• Mojaxx

          It all just shows up for me automatically.

          I read those threads from the Pioneer forum, so I get what’s happening, but I’m afraid I’ve not experienced the issue so I don’t really have any other suggestions. Sorry!

    • Cameron Daboll

      I always analyze keys before adding to RB with MIK. Once I analyze the track, I import to RB (with key detection off). If the keys don’t come in on the import, a right click and reload tags usually solves it. They all come in with the Camelot system, only an issue when you load it to the CDJ.

    • b

      i have cdj 900 nxs to, but i came from traktor..i still want to use traktor occasionally, so what i do is this : when i buy new music, i have mik analyze it…then i import into traktor for prep work (grids,cues,loops,edit tag etc) then i use rekordbuddy to sync to rekordbox. you can set your prefs so that miks key notation is visible in rekordbox on the cdjs. it works like a charm for me!

  • Robert Wulfman

    If you’re like me and you’re primarily a Traktor DJ and your files are already tagged with the open key notation, when you get to rekordbox simply change the m to A and the d to B. This won’t actually match up with the camelot notation but it’s rare that you will ever really need it to and you can always convert from open key to camelot by either moving down 5 or by going across the wheel and up one.

  • killmedj

    Nice one brother!

  • Richard Weston

    Yet another great article from my favorite blogging site! I used MIK for ages to mix harmonically. For some reason, the last 6 months I have stopped analyzing or looking at keys when mixing, maybe my ears have finally got used to what sounds good harmonically due to the many years of having the Camelot notation at my disposal or maybe I just don’t realize how bad it sounds haha.

    Sorry to be pedantic but MixedInKey didn’t invent the Camelot system. They own the rights to it but a guy called Mark Davis (https://www.linkedin.com/pub/mark-davis/52/9b6/637) invented it!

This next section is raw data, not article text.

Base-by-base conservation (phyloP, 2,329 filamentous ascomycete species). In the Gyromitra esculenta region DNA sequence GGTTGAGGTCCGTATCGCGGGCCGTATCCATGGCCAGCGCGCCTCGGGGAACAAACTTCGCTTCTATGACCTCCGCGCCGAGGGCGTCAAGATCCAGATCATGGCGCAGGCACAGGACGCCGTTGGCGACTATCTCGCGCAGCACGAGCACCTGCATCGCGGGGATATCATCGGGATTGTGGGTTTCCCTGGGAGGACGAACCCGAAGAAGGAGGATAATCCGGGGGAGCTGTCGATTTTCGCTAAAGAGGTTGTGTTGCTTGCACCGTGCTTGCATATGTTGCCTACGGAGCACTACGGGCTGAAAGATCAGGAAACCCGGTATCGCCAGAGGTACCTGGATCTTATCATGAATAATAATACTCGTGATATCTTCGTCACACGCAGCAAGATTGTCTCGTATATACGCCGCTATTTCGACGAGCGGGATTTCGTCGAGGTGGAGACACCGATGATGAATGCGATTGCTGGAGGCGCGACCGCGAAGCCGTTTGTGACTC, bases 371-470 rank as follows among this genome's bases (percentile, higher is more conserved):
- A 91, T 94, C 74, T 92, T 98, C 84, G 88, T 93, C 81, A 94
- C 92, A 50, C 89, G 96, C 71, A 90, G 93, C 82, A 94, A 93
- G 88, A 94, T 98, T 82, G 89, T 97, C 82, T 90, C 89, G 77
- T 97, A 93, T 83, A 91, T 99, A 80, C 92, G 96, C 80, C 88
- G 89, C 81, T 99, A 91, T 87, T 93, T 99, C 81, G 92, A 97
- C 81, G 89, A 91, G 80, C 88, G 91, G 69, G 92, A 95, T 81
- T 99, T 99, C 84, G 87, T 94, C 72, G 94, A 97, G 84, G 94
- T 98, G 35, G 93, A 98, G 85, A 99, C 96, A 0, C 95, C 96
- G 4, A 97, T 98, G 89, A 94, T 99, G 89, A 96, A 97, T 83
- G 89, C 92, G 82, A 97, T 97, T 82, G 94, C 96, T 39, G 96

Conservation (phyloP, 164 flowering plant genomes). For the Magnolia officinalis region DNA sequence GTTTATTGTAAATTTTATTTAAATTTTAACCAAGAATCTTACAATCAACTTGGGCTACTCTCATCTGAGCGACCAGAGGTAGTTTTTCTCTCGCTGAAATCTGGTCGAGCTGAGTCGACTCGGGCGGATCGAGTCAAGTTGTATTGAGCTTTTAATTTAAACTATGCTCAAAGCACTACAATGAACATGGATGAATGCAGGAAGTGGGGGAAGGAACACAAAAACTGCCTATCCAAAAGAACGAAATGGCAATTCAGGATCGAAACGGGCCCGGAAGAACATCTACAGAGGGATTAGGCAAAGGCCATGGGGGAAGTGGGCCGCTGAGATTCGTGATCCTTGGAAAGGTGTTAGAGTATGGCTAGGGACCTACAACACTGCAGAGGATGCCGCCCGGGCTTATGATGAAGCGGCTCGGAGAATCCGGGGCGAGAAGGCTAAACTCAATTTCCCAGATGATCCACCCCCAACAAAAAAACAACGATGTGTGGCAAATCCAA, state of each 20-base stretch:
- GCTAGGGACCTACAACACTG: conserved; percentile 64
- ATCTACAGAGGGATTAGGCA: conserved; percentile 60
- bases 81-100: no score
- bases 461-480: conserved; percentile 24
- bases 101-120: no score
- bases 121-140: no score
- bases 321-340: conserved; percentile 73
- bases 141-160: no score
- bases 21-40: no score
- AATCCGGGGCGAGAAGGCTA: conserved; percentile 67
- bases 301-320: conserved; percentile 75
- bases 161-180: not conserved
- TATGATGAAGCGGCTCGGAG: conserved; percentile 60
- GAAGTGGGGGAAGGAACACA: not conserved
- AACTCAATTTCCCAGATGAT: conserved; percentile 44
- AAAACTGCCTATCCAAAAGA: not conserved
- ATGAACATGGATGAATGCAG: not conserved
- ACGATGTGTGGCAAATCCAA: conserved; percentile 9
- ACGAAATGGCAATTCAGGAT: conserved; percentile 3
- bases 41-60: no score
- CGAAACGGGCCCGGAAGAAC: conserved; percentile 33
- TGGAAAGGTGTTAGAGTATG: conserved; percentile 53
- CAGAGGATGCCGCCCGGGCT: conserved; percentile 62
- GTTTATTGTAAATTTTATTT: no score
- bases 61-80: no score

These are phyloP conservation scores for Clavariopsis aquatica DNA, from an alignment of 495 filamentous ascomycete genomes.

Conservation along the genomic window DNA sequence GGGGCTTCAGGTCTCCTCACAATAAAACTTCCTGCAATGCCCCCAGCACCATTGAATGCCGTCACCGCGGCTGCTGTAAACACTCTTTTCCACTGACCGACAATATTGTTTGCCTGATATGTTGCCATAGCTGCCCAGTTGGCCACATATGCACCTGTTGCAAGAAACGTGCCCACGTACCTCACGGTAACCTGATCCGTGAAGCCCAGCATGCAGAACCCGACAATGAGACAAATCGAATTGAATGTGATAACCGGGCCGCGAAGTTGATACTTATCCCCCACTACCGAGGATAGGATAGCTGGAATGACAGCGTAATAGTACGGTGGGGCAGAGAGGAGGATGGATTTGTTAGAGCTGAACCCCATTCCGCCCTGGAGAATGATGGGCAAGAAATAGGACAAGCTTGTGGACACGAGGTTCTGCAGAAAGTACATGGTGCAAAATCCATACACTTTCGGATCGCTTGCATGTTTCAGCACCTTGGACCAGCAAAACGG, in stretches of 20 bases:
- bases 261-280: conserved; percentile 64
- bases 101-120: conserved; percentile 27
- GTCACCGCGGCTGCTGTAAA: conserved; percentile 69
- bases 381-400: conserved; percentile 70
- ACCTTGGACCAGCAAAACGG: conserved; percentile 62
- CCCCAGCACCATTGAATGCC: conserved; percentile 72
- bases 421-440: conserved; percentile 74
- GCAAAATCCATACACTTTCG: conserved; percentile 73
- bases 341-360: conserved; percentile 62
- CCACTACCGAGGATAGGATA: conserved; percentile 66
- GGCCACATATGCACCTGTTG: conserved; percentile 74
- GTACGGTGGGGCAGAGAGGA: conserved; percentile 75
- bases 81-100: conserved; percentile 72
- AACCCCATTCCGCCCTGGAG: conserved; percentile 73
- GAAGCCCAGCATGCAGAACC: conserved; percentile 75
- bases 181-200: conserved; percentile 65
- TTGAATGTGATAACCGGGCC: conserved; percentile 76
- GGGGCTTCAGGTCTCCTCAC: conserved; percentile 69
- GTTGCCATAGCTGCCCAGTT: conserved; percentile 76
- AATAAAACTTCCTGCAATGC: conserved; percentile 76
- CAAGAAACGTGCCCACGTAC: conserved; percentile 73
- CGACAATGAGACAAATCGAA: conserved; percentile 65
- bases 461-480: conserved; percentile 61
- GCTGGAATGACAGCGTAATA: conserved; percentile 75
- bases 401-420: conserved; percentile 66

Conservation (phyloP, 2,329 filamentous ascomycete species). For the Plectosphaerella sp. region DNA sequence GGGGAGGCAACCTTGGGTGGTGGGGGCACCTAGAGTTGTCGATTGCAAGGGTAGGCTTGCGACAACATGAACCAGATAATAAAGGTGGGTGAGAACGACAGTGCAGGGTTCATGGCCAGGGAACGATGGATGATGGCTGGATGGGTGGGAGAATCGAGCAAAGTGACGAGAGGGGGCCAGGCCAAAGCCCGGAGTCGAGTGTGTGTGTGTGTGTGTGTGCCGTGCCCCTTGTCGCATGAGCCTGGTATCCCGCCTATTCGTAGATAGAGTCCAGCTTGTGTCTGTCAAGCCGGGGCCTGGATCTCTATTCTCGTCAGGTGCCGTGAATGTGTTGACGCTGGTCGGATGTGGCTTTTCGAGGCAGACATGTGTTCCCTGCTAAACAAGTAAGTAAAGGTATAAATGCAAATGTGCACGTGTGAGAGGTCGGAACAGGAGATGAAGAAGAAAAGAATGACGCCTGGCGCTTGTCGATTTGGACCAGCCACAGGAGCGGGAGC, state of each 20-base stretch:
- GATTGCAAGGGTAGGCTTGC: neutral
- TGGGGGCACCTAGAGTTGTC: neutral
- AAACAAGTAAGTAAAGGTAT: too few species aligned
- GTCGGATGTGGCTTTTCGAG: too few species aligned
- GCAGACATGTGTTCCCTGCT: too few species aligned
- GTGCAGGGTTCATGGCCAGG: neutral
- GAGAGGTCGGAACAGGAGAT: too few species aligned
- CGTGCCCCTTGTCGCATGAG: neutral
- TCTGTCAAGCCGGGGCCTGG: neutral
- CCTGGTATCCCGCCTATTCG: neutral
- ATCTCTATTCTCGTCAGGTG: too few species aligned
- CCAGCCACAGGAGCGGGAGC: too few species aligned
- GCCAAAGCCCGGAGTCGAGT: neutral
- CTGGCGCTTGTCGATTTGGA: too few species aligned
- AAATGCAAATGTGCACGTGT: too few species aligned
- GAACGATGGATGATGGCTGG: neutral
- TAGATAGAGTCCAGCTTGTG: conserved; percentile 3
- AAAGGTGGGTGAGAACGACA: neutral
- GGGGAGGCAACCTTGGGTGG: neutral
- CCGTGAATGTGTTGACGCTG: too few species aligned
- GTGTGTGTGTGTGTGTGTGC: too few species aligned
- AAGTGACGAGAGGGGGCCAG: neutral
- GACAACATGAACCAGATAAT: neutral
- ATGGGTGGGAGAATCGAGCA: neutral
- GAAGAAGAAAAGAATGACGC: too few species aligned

• Mojaxx

      I was not aware of that fact, I’ll get that changed when the guys in San Fran wake up!

      Having used Traktor’s key analysis so much over the last year, I’ve actually trained myself to kind of ignore it; so often I would load a track and just think “this isn’t working”. But I kept using it to analyse, as it removed one step from my library admin.

      Now I’ve gone back to MIK, as I’m more multi-platform again, I’m reminded how useful key analysis can be when it’s actually mostly correct… ;)

      • Richard Weston

        Simply put; it’s amazing and a key tool!

      • Oddie O’Phyle

        been thinking of buying MIK too, key analysis software has really been a time saver. i remember the old days when putting together a 1hr set would take 4-6 hours of prep.

    • axelv

      even the Camelot system is just a fancy copy of a older system :) http://en.wikipedia.org/wiki/Circle_of_fifths

    • Mark Davis

      Thanks for the correction, Richard! I invented the “Camelot Wheel” as the Camelot Easymix System in 1991, and now offer a 75,000 record musician-keyed database at camelotsound.com. I sold the rights to the “Camelot Wheel” to MIK a few years.

      • tony corless

        I was just going to mention the same,how you doing Mark? long time no speak,still got 2 massive copies of your database here .Hope you are well.

        • Mark Davis

          Aloha! If you would like free trial access to our online database, please email camelot@gte.net